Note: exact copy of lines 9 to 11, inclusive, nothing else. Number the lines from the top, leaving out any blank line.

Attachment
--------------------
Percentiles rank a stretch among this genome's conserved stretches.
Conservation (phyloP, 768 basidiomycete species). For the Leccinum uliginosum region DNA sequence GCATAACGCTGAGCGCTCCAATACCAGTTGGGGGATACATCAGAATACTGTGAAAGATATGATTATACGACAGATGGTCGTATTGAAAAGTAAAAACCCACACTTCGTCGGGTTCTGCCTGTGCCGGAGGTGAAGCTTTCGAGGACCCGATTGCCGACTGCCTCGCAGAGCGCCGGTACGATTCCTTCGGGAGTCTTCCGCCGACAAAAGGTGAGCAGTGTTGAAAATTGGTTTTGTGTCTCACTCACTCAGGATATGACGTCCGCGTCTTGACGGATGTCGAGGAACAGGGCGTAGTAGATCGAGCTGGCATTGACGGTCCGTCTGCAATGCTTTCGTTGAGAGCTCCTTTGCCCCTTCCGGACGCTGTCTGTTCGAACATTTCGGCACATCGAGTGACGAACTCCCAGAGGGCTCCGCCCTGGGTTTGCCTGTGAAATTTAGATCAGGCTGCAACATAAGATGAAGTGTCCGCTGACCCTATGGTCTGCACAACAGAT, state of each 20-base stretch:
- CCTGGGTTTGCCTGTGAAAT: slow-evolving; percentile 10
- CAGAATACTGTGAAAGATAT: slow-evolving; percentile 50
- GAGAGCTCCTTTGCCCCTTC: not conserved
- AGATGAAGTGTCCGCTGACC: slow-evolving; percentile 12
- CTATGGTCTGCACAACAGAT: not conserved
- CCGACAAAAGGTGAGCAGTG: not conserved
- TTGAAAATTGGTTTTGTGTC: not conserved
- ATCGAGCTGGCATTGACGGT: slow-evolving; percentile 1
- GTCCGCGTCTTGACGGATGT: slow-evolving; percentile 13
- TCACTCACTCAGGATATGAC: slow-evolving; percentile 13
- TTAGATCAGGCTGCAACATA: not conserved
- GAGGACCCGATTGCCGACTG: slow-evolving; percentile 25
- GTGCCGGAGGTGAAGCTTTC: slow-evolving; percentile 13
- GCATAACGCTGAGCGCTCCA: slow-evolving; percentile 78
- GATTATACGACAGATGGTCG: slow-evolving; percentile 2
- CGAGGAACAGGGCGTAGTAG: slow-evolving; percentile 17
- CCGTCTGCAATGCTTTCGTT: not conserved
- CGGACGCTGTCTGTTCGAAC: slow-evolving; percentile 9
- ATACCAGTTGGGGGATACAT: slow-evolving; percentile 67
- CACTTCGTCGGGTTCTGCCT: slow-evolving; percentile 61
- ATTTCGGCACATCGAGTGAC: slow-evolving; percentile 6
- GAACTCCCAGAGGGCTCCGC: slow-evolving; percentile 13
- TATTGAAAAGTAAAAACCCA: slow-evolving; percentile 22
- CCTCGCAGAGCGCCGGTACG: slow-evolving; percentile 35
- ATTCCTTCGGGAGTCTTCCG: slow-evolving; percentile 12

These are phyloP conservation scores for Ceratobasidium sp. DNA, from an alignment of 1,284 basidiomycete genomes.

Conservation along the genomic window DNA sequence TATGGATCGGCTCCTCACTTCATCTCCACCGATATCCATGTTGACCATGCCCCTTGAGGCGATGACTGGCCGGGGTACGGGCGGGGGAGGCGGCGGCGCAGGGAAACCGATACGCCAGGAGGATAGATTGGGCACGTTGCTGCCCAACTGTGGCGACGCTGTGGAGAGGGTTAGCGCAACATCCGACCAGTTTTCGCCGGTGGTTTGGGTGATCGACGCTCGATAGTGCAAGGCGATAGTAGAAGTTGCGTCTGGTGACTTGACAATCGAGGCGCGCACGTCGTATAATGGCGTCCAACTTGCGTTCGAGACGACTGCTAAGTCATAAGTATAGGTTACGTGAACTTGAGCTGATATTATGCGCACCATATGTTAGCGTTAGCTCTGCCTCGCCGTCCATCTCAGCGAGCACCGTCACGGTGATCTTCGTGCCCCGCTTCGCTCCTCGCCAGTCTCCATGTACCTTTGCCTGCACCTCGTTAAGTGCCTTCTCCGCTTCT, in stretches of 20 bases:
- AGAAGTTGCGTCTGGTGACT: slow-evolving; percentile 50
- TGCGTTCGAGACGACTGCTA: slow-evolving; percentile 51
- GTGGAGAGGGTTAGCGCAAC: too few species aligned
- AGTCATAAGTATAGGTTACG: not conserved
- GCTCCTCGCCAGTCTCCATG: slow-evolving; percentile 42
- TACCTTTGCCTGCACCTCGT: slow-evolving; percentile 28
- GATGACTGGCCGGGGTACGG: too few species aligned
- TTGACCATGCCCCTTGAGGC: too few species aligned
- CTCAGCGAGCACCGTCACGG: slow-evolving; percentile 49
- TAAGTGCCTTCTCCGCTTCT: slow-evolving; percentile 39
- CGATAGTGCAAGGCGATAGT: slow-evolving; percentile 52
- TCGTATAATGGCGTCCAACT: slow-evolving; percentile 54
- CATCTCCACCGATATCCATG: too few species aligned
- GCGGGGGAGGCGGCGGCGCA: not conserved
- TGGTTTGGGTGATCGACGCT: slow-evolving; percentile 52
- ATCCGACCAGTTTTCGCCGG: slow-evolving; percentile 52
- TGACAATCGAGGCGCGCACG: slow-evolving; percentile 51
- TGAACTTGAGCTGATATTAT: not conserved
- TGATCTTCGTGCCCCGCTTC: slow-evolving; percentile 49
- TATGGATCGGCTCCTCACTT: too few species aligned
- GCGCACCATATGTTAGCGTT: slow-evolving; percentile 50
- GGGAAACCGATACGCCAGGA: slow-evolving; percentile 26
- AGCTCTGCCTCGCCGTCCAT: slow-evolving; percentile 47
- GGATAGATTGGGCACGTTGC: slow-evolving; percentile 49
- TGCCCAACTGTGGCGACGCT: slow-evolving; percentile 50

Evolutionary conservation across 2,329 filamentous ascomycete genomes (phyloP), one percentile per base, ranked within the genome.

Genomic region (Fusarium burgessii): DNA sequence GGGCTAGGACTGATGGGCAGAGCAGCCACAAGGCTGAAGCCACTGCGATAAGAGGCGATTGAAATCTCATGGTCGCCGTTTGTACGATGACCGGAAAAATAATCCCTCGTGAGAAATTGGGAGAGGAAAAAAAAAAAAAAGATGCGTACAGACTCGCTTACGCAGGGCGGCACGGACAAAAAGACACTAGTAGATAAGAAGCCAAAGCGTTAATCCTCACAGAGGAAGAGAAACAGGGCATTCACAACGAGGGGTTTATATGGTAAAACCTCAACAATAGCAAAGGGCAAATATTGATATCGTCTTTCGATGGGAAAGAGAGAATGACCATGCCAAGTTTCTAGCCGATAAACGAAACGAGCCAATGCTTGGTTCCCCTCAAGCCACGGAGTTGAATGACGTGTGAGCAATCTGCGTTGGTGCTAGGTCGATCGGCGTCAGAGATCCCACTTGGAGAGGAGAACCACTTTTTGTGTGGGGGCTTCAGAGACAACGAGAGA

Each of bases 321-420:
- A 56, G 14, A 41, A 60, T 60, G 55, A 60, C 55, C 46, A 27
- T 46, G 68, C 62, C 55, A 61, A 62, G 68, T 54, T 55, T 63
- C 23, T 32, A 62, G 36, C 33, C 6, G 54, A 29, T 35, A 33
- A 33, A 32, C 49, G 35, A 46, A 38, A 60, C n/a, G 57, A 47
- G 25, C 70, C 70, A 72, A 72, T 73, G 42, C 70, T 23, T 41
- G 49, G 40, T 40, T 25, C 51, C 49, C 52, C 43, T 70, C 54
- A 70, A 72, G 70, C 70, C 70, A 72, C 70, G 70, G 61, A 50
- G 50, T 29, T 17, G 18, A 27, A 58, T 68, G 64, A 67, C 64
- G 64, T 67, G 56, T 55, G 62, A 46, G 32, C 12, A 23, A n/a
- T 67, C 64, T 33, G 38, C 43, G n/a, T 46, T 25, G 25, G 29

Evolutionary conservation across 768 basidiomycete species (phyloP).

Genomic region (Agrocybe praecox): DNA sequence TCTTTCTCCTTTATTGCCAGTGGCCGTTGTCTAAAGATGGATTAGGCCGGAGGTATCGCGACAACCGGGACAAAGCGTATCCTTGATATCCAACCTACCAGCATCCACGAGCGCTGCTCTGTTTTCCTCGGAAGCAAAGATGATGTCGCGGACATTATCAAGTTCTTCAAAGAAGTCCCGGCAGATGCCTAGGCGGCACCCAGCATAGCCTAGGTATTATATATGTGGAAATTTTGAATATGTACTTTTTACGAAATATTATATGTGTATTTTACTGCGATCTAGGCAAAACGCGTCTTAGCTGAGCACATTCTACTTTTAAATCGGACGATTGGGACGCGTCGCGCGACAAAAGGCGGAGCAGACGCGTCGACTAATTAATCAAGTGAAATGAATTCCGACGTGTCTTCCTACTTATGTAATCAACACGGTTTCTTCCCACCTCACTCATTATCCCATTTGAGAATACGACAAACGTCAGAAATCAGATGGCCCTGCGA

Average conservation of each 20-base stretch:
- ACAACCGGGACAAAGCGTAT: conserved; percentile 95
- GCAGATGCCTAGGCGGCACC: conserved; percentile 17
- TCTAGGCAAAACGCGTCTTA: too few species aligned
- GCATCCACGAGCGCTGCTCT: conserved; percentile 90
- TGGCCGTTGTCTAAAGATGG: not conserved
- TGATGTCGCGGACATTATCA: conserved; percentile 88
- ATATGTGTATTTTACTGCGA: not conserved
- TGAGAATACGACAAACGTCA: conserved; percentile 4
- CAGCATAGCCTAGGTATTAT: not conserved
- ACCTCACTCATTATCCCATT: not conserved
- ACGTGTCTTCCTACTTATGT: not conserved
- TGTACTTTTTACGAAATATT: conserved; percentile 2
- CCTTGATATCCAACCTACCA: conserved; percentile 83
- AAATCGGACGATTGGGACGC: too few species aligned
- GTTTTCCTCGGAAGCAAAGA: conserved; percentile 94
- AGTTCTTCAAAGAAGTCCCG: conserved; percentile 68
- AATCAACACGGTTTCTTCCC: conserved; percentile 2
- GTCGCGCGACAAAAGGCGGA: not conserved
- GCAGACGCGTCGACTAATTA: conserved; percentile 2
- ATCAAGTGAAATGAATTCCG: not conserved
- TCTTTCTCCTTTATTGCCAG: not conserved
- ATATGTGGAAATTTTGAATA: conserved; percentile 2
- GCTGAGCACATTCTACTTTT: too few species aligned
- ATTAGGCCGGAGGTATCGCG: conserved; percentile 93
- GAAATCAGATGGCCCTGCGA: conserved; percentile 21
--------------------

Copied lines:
- TTGAAAATTGGTTTTGTGTC: not conserved
- ATCGAGCTGGCATTGACGGT: slow-evolving; percentile 1
- GTCCGCGTCTTGACGGATGT: slow-evolving; percentile 13